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Comparing lockdowns – a glimpse of South Africa


This article consists of a personal note that South African activist Dale McKinley wrote to us, while wishing us Happy Labour Day. The contents give a good feel, in a handful of words, for what is happening in South Africa. We are publishing it with his permission.

“Dear comrades in LALIT,

“Here in SA I am sure you are largely informed about the rate of infection and deaths (still relatively low all things considered – although clearly the official figures of around 6000 infected and just over 100 deaths are an undercount). The 5 week total lockdown was harsh and even though we just went to stage 4 (from stage 5) the only real changes are on the opening up of more sectors of the economy and the personal allowance to go out of one’s home to walk/jog between 6-9am (alcohol and tobacco remain banned as does the public selling of hot/prepared food – it can be delivered though!!!).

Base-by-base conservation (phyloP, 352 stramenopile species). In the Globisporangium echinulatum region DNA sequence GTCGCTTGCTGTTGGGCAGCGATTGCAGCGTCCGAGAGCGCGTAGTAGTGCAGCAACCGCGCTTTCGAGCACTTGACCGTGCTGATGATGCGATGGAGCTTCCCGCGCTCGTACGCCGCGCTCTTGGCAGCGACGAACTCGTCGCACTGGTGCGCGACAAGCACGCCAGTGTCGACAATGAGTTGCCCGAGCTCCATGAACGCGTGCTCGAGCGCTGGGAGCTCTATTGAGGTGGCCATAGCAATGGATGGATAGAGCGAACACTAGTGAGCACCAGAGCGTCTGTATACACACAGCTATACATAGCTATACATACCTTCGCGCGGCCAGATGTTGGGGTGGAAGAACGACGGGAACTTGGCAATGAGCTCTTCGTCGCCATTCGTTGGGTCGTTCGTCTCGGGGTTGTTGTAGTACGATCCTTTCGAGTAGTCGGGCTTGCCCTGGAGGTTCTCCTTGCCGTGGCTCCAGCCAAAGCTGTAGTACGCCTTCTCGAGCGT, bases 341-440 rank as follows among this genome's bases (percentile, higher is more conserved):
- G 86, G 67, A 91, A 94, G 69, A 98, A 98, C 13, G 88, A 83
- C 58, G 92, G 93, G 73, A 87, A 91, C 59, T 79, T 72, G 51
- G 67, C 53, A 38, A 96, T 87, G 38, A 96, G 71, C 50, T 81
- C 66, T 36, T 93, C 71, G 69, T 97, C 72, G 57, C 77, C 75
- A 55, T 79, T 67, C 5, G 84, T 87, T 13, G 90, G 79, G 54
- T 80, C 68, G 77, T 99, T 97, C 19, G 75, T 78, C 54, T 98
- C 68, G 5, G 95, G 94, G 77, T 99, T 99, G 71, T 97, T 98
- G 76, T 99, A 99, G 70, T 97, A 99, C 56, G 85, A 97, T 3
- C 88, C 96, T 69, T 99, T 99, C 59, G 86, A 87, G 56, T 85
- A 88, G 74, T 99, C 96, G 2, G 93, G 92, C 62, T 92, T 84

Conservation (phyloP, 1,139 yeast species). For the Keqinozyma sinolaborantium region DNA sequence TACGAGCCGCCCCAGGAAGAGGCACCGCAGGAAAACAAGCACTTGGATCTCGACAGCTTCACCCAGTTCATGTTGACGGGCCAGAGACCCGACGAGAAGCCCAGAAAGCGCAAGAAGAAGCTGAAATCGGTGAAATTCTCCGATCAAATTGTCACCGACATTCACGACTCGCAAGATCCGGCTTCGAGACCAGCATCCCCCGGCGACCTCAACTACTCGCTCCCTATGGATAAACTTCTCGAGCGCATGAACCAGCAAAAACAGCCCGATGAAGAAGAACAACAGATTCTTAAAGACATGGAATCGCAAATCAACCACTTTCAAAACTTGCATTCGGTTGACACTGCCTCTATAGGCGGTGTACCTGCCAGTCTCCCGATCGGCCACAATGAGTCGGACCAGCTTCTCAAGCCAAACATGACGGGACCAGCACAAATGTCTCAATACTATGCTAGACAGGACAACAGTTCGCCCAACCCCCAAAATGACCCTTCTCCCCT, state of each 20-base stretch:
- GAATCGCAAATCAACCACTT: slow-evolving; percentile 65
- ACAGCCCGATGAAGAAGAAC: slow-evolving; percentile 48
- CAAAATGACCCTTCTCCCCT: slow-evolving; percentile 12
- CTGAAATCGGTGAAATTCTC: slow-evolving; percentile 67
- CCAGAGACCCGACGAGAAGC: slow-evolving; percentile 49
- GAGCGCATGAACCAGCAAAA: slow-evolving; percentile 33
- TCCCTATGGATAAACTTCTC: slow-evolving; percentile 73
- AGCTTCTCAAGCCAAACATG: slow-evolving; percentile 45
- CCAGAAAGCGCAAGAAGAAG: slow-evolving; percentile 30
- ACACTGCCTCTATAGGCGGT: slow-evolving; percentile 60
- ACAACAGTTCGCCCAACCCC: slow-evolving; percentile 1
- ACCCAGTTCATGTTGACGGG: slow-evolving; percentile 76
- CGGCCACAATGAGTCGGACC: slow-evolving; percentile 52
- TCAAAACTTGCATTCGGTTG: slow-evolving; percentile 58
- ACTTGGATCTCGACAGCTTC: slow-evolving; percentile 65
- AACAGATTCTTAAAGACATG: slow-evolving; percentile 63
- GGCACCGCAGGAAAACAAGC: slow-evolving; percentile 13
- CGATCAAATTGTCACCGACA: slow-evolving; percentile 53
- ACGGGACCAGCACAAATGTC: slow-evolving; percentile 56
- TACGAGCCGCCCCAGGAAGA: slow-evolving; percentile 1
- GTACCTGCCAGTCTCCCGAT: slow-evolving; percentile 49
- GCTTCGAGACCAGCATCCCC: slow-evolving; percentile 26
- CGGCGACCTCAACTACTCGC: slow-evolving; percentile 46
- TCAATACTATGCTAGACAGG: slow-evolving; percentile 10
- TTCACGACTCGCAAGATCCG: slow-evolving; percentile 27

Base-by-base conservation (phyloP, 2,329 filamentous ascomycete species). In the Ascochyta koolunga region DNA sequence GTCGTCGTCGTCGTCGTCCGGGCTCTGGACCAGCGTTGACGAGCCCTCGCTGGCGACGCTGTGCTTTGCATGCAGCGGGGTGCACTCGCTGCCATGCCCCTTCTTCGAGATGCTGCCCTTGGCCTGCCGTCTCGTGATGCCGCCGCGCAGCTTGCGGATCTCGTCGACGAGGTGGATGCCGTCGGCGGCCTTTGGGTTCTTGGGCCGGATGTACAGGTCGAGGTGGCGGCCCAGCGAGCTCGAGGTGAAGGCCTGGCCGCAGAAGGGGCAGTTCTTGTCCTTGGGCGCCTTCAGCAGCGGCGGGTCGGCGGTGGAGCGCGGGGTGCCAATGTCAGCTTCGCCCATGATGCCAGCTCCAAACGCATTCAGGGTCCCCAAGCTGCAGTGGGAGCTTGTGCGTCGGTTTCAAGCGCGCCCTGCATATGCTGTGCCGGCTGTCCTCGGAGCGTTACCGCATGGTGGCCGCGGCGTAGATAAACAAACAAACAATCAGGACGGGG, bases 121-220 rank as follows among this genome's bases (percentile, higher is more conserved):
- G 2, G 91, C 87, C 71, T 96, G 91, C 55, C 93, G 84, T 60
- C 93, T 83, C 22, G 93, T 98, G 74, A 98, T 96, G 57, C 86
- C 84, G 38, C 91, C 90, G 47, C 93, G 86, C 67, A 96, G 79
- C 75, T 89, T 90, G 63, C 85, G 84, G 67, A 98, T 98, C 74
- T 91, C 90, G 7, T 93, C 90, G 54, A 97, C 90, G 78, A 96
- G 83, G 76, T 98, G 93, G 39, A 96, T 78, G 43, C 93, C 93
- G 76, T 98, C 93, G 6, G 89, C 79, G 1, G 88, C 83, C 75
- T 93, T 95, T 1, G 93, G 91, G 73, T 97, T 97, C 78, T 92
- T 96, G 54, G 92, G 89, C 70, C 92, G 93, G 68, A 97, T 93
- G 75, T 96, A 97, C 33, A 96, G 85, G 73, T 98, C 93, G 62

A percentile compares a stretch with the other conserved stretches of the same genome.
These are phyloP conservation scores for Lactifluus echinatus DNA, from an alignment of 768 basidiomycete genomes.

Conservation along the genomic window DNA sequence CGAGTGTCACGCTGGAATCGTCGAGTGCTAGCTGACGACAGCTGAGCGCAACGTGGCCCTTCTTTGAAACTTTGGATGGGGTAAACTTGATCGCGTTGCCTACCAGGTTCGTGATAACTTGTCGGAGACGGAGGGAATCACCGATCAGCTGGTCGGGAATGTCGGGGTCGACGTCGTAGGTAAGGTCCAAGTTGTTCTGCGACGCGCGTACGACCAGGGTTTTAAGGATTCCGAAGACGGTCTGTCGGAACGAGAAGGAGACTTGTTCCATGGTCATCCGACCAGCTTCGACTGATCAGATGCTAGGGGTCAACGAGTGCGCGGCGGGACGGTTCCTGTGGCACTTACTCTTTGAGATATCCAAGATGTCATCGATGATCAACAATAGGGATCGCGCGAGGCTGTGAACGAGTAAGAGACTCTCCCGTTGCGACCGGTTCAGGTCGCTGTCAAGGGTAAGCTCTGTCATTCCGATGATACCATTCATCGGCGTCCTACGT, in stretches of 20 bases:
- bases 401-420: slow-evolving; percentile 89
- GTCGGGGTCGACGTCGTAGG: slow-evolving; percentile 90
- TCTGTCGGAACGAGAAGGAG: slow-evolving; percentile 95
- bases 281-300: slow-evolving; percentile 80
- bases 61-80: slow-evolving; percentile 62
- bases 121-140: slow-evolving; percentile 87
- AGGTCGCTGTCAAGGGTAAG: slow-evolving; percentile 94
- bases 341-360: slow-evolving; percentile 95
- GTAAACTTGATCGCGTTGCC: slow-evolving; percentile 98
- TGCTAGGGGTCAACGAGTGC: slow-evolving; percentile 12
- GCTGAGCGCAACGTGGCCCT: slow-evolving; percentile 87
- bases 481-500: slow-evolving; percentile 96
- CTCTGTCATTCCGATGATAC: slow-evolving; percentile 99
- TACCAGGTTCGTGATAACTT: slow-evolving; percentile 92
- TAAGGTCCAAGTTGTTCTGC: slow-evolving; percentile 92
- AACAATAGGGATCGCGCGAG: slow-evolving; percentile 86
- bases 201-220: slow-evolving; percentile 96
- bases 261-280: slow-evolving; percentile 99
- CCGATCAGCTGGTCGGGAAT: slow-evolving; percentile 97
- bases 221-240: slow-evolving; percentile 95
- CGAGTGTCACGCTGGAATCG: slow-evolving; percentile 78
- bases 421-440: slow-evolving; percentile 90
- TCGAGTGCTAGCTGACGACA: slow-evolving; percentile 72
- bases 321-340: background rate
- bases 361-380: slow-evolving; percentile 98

“Further, we now have a daily curfew from 8pm-5am. There has also been the more recent deployment of over 70 000 SA national defence force personnel (mainly reserves/auxiliary forces) – joining the hundreds of thousands of police and private security force personnel already on the streets. There is little doubt that the pandemic will soon escalate substantially once its permeates the townships and informal settlements and the feeling is that we are going to be in various phases of the lockdown for months to come. 

“As far as left/progressive forces, there has been a pretty good response through the formation of a People’s Coalition (which now consists of over 300 organisations/movements) that is active on many fronts (legal, food, repression, housing, gender-based violence, worker safety etc.) and the activities of many other NGOs, community organisations/networks et al.  There have been some successes in getting government to at least increase some social support for the poor/workers, pushing back degrees of excess when it comes to the drawing up of and implementation of lockdown regulations and a lot of really good localised work to provide food, shelter, PPEs, check security abuses, provide counselling and social support and more.

“This is going to be a long and winding road ahead .. balance, pace and revolutionary patience are called for.

“In struggle,

“Dale McKinley,” [South African political and working class activist]"

Dale enclosed three documents which members and supporters can request us to forward copies of.